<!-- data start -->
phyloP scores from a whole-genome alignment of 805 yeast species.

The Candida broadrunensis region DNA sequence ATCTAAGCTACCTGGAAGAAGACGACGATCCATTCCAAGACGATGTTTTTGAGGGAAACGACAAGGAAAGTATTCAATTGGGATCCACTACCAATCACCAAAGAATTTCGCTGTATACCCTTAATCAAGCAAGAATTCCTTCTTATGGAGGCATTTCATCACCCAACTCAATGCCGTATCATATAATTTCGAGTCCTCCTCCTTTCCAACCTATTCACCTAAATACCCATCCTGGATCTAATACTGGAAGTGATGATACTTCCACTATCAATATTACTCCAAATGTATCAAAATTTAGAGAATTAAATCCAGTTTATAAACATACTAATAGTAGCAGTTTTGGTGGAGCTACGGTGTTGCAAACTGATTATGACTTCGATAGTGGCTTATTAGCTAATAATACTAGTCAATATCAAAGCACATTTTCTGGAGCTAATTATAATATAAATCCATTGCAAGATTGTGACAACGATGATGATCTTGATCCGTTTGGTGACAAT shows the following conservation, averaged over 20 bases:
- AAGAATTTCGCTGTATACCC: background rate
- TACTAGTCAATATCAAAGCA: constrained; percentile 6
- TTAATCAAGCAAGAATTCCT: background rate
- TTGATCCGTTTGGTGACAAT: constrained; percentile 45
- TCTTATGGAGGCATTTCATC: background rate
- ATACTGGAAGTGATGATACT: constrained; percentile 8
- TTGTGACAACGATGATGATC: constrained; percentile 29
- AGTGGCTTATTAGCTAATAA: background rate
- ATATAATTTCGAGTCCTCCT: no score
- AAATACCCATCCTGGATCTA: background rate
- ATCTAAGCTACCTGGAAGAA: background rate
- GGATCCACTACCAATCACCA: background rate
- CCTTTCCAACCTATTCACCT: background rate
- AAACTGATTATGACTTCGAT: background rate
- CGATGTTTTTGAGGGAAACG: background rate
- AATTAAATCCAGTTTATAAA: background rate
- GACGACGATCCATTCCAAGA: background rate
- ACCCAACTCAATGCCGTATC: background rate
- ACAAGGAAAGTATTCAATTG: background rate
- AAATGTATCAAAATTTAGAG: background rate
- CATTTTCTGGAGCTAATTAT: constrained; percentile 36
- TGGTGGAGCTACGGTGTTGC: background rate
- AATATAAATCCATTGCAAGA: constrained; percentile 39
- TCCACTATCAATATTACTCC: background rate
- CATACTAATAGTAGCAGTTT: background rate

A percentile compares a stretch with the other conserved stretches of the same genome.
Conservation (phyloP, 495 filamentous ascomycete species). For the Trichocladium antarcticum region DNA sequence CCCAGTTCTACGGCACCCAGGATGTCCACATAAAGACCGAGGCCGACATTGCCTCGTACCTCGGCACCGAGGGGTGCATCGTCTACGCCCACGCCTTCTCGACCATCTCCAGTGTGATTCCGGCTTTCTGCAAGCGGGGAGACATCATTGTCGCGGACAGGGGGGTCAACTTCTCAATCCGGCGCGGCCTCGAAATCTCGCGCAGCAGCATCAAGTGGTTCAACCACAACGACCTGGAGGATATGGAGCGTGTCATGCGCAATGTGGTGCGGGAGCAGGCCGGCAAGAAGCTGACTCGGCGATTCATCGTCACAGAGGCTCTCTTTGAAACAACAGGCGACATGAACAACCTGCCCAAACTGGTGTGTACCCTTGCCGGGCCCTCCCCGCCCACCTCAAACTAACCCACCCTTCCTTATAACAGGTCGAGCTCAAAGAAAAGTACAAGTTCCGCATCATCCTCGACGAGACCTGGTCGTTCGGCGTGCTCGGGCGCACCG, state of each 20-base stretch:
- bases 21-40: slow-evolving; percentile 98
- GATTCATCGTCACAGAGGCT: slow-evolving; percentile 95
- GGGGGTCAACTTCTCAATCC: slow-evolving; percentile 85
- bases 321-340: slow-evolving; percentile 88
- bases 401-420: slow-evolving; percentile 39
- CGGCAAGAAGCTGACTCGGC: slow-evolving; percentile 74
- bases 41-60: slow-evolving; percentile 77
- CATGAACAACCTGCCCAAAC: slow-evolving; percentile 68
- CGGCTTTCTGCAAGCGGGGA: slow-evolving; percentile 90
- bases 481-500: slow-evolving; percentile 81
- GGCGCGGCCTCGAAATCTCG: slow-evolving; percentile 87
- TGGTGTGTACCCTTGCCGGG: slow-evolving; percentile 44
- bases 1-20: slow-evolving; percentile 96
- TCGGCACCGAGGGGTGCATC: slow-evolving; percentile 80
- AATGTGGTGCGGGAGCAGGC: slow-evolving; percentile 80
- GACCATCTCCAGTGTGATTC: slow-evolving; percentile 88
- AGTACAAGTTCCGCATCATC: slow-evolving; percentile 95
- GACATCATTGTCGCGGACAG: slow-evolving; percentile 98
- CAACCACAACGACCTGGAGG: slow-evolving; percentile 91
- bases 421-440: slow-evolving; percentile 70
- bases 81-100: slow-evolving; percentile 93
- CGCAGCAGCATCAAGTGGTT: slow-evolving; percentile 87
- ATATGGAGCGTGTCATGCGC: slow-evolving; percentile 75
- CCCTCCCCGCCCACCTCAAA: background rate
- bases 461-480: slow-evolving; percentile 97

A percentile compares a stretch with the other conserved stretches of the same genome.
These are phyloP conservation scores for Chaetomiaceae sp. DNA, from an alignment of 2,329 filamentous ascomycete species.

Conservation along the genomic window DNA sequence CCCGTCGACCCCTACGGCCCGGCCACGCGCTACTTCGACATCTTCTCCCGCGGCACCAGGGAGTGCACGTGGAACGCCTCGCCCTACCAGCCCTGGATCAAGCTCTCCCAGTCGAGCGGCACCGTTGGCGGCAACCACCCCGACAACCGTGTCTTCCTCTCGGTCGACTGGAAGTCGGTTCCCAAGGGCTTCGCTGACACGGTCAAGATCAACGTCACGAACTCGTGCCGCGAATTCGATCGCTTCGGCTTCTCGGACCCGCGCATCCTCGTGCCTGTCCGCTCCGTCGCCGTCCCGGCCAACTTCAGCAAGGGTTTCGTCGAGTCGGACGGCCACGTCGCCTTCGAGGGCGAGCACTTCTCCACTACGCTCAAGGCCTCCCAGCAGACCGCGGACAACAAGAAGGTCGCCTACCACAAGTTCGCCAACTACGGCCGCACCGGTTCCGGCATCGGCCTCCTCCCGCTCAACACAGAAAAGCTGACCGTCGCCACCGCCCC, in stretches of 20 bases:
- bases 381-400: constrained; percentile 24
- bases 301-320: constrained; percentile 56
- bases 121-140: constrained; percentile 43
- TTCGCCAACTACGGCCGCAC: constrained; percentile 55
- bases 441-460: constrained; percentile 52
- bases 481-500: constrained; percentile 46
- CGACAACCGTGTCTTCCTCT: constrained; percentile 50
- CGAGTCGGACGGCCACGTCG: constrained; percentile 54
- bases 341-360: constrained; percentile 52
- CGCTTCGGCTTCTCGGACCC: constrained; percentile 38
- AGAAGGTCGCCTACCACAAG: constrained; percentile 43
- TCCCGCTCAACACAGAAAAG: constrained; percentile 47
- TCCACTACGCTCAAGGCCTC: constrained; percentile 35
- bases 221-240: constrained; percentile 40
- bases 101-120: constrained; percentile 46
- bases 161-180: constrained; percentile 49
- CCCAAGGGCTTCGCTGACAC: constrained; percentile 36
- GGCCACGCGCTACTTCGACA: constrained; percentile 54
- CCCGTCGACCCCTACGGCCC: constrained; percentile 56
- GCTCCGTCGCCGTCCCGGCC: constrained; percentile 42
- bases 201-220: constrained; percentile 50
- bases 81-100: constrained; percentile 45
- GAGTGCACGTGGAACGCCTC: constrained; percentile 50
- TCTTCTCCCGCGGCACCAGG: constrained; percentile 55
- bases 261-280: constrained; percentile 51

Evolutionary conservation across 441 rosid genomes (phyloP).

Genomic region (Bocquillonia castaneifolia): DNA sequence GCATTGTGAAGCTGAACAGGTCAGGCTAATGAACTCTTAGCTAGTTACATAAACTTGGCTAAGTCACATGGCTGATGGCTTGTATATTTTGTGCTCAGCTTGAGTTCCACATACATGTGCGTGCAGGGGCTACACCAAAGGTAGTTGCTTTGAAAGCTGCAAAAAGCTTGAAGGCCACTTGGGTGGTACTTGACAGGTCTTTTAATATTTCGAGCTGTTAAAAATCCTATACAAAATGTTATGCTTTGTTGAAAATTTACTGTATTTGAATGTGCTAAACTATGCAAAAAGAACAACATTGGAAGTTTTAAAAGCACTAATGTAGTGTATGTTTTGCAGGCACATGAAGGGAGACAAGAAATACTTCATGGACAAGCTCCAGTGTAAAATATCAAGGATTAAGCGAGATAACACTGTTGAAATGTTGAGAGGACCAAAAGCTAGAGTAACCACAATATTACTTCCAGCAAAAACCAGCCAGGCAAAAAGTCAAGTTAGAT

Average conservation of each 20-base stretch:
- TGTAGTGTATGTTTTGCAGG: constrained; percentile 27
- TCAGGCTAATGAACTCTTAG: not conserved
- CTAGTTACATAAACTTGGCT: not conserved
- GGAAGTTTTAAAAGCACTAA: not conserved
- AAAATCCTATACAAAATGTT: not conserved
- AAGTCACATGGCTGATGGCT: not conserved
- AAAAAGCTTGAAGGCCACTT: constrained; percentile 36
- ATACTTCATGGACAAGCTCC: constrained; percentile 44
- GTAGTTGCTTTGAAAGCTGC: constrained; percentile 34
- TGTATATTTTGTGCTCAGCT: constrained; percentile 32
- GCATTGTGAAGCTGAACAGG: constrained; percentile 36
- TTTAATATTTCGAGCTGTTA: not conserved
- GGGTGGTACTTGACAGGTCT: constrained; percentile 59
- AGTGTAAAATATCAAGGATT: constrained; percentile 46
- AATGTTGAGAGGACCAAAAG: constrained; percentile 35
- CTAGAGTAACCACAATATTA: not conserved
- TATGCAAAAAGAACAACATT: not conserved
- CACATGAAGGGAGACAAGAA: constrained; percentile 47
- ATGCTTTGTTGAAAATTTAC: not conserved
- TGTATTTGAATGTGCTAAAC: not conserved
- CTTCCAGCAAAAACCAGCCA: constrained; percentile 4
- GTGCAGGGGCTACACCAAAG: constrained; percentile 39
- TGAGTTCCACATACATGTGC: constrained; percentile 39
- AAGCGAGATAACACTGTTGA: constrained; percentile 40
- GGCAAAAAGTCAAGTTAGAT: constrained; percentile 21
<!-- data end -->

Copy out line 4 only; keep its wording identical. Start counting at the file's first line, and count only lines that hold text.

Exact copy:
- TACTAGTCAATATCAAAGCA: constrained; percentile 6